O.J. Is Innocent and I Can Prove It: The Shocking Truth about the Murders of Nicole Brown Simpson and Ron Goldman

O.J. Is Innocent and I Can Prove It: The Shocking Truth about the Murders of Nicole Brown Simpson and Ron Goldman

by William C. Dear

Paperback

$18.95
View All Available Formats & Editions
Usually ships within 6 days

Overview

Nicole Brown Simpson and Ron Goldman were brutally murdered at her home on Bundy Drive in Brentwood, California, on the night of June 12, 1994. The days and weeks that followed were full of spectacle, including a much-watched car chase and the eventual arrest of O. J. Simpson for the murders. The televised trial that followed was unlike any that the nation had ever seen. Long since convinced of O. J.’s guilt, the world was shocked when the jury of the “trial of the century” read the verdict of not guilty. To this day, the LAPD, Los Angeles District Attorney’s office, mainstream media, and much of the world at large remain firmly convinced that O. J. Simpson got away with murder.

According to private investigator William Dear, it is precisely this assuredness that has led both the police and public to overlook a far more likely suspect. Dear now compiles more than seventeen years of investigation by his team of forensic experts and presents evidence that O. J. was not the killer. In O. J. Is Innocent and I Can Prove It, Dear makes the controversial, but compelling, case that it may have been the “overlooked suspect,” O. J.’s eldest son, Jason, who committed the grisly murders. Sure to stir the pot and raise some eyebrows, this book is a must-read.


Related collections and offers

Product Details

ISBN-13: 9781629146553
Publisher: Skyhorse
Publication date: 11/11/2014
Pages: 592
Sales rank: 348,759
Product dimensions: 6.00(w) x 9.00(h) x 1.70(d)

About the Author

William C. Dear has worked all over the world, predominately on homicide investigations. He began his career as a police officer in Miami, Florida, and in 1961, he opened his own investigation agency, William C. Dear & Associates Inc., in Dallas, Texas. Dear is a renowned and entertaining speaker at conventions, training, workshops, and banquets. As a certified instructor in the field of homicide, Dear lectures and teaches law enforcement around the world. He was also appointed by the court to the exhumation of Lee Harvey Oswald in 1981. Dear has received national and international acclaim on cases that made worldwide news coverage, most notably for the Dean Milo murder in Akron, Ohio, which resulted in eleven arrests and convictions—the most ever in U.S. history for a single murder case. Dear was inducted into the American Police Hall of Fame on April 14, 1988, as a private investigator receiving the Archangel Award for the Milo murder case. He is also the author of The Dungeon Master about the disappearance of James Dallas Egbert III.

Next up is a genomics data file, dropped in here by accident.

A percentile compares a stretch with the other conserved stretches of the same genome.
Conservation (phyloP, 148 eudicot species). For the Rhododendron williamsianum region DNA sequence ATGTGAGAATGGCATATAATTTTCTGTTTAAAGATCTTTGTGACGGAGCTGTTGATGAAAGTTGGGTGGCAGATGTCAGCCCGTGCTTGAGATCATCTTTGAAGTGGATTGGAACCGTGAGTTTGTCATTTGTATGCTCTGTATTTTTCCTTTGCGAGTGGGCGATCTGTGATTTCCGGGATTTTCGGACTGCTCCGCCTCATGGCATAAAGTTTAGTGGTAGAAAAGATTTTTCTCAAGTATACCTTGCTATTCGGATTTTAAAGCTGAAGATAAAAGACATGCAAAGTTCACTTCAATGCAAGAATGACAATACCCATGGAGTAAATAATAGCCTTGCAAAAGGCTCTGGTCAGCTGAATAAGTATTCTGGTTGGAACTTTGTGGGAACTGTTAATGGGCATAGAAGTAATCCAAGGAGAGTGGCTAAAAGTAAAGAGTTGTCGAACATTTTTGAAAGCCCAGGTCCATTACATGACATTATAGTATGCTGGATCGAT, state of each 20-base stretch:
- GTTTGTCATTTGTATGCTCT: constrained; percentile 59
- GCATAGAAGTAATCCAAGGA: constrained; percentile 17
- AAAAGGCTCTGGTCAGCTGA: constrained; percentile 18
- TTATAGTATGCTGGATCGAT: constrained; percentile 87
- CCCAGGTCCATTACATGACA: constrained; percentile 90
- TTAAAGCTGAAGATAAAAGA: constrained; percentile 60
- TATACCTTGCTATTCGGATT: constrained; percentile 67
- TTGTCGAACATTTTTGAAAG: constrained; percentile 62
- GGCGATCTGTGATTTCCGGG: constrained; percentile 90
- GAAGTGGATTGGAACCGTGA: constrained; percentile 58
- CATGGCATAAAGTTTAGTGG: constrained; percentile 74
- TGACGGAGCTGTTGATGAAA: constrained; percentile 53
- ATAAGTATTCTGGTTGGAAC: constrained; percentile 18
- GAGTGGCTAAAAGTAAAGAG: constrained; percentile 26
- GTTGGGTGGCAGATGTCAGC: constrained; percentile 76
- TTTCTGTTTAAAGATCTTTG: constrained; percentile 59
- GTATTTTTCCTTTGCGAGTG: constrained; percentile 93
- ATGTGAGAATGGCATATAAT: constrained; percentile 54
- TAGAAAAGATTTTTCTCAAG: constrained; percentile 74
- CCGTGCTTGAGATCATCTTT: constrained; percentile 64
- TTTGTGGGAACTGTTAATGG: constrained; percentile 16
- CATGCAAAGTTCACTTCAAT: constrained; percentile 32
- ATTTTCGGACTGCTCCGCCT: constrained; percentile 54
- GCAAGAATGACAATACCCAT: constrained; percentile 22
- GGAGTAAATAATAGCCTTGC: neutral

Read an Excerpt

CHAPTER 1

REASONABLE DOUBT

"NEVER ASSUME. ALWAYS VERIFY." Every detective, public defender, and investigative reporter should have those four words tattooed in black ink on their foreheads. Then every time they look at themselves in the mirror they would be reminded of the great responsibility they have to themselves and to the public to check their facts before jumping to conclusions. Lives are on the line — and not only those of the falsely accused.

It is with this in mind that I ask you to step back and reexamine the many assumptions that have been made regarding the murders of Nicole Brown Simpson and Ronald Goldman on June 12, 1994. I want you to try to forget the many newspaper articles, books, and television shows you may have read or seen about this case; try not to think about the "mountain of evidence" presented to jurors in what has been termed the "trial of the century"; try to ignore the role that racial prejudice may have played in the trial; and try not to speculate on the alleged conspiracy of one or more officers of the LAPD to frame a national sports legend.

Most importantly, I want you to step back to the afternoon of June 17, 1994, the day when millions of people throughout the world jumped to the same conclusion that homicide detectives, prosecutors, and the press had already reached during the first critical hours of their four-day-old investigation. That was the afternoon when O.J. Simpson, Heisman Trophy-winning halfback, television spokesman, millionaire celebrity, and now a fugitive from justice, became the one and only suspect in the brutal double murders on Bundy Drive.

On that day, June 17, I happened to be in St. Louis, Missouri, where I had been invited to give a lecture at the National Conference of Investigative Reporters and Editors. The subject of the lecture was "How the Gumshoes Do It: Tips from Private Eyes." Given the fact that the Nicole Simpson and Ron Goldman murders were front-page news, and that I was being billed at the conference as the modern-day Sherlock Holmes, it was no surprise that the press asked for my opinions.

Like most people who only knew about the murder case from what they read in the newspapers or watched on television, I too was tempted to convict O.J. based on the seemingly overwhelming circumstantial evidence against him. And so, on the morning of June 17, just hours before the historic car chase that would result in O. J.'s arrest, I candidly told reporters exactly what I believed to be true: "O. J.'s blood is at the Bundy Drive crime scene. Nicole's blood is at the house on Rockingham. And Ron Goldman's blood is in O. J.'s Ford Bronco. This looks exactly like what it is: O.J. is guilty."